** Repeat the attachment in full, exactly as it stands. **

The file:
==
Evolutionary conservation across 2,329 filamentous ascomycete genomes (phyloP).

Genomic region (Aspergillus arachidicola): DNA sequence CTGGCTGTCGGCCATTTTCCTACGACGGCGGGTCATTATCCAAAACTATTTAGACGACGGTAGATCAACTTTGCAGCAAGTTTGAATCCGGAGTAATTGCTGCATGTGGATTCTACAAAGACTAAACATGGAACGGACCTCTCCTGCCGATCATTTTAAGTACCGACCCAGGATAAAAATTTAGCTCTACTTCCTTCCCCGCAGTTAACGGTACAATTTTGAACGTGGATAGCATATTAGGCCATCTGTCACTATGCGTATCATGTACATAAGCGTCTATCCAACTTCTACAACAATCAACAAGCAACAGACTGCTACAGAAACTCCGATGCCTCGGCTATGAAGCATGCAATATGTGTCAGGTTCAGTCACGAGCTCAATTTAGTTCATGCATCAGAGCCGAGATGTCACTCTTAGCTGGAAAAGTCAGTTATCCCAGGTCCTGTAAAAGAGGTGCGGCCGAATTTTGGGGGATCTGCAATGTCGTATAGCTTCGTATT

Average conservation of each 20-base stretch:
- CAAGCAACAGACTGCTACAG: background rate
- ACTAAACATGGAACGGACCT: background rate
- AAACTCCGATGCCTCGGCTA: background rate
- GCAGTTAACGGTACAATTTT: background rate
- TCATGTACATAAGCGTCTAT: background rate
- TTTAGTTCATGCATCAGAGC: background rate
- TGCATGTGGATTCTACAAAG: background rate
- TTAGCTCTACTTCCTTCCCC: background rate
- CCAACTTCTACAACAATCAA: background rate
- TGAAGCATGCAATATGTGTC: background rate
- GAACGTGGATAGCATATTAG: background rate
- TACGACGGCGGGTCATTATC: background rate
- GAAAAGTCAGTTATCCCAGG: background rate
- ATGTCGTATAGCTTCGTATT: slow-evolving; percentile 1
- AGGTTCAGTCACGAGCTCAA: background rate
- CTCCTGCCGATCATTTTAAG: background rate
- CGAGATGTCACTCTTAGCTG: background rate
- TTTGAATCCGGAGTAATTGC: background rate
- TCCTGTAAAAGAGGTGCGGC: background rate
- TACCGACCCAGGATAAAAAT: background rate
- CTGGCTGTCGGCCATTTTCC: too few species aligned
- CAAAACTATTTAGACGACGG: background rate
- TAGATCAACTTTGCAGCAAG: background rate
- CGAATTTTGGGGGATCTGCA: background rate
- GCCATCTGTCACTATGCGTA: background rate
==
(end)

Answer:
Evolutionary conservation across 2,329 filamentous ascomycete genomes (phyloP).

Genomic region (Aspergillus arachidicola): DNA sequence CTGGCTGTCGGCCATTTTCCTACGACGGCGGGTCATTATCCAAAACTATTTAGACGACGGTAGATCAACTTTGCAGCAAGTTTGAATCCGGAGTAATTGCTGCATGTGGATTCTACAAAGACTAAACATGGAACGGACCTCTCCTGCCGATCATTTTAAGTACCGACCCAGGATAAAAATTTAGCTCTACTTCCTTCCCCGCAGTTAACGGTACAATTTTGAACGTGGATAGCATATTAGGCCATCTGTCACTATGCGTATCATGTACATAAGCGTCTATCCAACTTCTACAACAATCAACAAGCAACAGACTGCTACAGAAACTCCGATGCCTCGGCTATGAAGCATGCAATATGTGTCAGGTTCAGTCACGAGCTCAATTTAGTTCATGCATCAGAGCCGAGATGTCACTCTTAGCTGGAAAAGTCAGTTATCCCAGGTCCTGTAAAAGAGGTGCGGCCGAATTTTGGGGGATCTGCAATGTCGTATAGCTTCGTATT

Average conservation of each 20-base stretch:
- CAAGCAACAGACTGCTACAG: background rate
- ACTAAACATGGAACGGACCT: background rate
- AAACTCCGATGCCTCGGCTA: background rate
- GCAGTTAACGGTACAATTTT: background rate
- TCATGTACATAAGCGTCTAT: background rate
- TTTAGTTCATGCATCAGAGC: background rate
- TGCATGTGGATTCTACAAAG: background rate
- TTAGCTCTACTTCCTTCCCC: background rate
- CCAACTTCTACAACAATCAA: background rate
- TGAAGCATGCAATATGTGTC: background rate
- GAACGTGGATAGCATATTAG: background rate
- TACGACGGCGGGTCATTATC: background rate
- GAAAAGTCAGTTATCCCAGG: background rate
- ATGTCGTATAGCTTCGTATT: slow-evolving; percentile 1
- AGGTTCAGTCACGAGCTCAA: background rate
- CTCCTGCCGATCATTTTAAG: background rate
- CGAGATGTCACTCTTAGCTG: background rate
- TTTGAATCCGGAGTAATTGC: background rate
- TCCTGTAAAAGAGGTGCGGC: background rate
- TACCGACCCAGGATAAAAAT: background rate
- CTGGCTGTCGGCCATTTTCC: too few species aligned
- CAAAACTATTTAGACGACGG: background rate
- TAGATCAACTTTGCAGCAAG: background rate
- CGAATTTTGGGGGATCTGCA: background rate
- GCCATCTGTCACTATGCGTA: background rate